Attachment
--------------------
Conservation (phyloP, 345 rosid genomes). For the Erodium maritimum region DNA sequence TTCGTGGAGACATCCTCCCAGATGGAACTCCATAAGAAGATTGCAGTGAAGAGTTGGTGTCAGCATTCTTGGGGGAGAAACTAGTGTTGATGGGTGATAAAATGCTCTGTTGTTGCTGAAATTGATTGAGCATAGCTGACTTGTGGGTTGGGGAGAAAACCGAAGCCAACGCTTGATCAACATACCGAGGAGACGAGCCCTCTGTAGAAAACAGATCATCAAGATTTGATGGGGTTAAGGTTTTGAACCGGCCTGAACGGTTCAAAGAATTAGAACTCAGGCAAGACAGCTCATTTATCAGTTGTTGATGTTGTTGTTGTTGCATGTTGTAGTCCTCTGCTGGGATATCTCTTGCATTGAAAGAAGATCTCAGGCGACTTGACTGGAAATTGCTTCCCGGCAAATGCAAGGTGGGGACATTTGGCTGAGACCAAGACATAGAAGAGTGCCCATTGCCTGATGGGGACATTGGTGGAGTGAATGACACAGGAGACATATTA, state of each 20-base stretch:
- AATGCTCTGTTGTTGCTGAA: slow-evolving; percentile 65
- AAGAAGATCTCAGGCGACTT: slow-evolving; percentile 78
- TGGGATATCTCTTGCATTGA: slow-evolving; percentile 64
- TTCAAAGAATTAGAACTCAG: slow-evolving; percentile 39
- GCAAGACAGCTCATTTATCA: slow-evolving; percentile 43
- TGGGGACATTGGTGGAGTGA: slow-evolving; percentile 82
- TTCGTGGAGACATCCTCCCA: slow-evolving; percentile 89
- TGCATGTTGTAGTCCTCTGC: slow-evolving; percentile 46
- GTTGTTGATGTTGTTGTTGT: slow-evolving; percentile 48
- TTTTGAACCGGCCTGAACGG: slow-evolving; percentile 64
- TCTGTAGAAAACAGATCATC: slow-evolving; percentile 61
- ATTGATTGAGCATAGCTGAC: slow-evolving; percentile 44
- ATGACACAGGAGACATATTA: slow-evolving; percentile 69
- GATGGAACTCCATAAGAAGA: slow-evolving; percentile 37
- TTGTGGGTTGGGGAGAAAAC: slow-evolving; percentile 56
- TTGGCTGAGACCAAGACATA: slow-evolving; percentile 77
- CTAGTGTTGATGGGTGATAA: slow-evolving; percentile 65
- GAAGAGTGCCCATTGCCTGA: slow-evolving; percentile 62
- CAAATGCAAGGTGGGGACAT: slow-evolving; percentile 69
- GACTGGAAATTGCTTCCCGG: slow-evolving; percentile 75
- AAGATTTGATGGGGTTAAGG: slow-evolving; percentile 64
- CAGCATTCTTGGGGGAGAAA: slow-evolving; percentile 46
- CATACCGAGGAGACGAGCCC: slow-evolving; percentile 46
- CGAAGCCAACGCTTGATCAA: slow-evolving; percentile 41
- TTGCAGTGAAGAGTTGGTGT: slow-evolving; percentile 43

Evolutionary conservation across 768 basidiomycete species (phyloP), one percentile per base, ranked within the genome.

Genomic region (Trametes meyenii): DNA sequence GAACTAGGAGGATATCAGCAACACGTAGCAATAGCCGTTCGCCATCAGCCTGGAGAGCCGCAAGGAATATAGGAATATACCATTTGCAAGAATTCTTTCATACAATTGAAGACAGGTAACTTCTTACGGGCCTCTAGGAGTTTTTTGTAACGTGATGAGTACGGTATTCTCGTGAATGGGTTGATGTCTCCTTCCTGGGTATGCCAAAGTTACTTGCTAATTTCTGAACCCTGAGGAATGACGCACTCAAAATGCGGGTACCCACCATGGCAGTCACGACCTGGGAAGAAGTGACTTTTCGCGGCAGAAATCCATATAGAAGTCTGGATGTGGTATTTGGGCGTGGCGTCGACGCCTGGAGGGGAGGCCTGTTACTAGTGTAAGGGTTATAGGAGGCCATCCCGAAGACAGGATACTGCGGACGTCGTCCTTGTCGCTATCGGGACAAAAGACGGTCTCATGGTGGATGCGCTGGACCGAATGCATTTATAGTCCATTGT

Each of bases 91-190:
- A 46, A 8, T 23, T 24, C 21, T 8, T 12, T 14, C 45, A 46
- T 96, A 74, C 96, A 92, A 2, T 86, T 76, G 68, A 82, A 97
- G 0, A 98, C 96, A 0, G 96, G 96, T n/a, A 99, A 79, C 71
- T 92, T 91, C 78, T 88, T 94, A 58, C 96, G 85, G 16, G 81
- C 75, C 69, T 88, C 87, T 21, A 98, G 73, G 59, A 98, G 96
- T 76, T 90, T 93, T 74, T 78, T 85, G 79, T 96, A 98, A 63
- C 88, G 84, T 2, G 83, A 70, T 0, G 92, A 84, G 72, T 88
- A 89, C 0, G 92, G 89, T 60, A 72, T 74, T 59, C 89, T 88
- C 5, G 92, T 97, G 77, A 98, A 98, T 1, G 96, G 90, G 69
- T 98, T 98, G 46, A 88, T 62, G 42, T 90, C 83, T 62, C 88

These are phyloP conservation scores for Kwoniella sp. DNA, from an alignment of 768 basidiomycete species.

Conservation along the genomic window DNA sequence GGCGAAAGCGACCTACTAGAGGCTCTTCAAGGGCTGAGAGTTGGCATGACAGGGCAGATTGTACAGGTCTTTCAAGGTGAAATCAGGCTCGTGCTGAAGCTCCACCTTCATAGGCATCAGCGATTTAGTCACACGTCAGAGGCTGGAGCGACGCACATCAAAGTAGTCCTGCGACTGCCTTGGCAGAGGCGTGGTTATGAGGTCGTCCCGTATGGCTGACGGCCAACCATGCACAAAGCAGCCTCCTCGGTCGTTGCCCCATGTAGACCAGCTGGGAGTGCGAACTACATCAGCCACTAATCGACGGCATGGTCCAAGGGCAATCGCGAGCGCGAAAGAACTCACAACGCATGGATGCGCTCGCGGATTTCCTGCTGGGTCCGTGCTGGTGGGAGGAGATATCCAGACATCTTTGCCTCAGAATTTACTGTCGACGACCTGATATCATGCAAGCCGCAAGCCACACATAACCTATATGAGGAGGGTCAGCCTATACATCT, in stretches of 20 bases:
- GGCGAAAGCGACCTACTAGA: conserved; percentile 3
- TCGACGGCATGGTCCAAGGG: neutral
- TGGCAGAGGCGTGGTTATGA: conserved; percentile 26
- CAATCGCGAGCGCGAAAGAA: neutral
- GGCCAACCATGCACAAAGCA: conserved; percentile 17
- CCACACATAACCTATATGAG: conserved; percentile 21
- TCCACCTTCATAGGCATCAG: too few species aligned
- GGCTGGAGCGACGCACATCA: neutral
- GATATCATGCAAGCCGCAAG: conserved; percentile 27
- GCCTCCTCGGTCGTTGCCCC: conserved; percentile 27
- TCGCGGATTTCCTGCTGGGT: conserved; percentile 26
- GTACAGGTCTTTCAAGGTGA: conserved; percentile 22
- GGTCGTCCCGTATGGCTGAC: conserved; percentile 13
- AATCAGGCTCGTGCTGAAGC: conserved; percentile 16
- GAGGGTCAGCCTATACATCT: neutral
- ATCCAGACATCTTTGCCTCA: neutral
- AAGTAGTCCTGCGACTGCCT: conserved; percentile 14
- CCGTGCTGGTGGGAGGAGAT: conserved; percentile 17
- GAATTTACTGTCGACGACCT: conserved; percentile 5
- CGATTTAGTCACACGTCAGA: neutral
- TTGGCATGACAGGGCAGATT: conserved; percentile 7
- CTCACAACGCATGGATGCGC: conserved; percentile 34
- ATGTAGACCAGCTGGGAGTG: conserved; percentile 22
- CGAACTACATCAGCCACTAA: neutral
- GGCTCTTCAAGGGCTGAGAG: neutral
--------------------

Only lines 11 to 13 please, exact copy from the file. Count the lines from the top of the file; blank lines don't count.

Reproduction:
- TTTTGAACCGGCCTGAACGG: slow-evolving; percentile 64
- TCTGTAGAAAACAGATCATC: slow-evolving; percentile 61
- ATTGATTGAGCATAGCTGAC: slow-evolving; percentile 44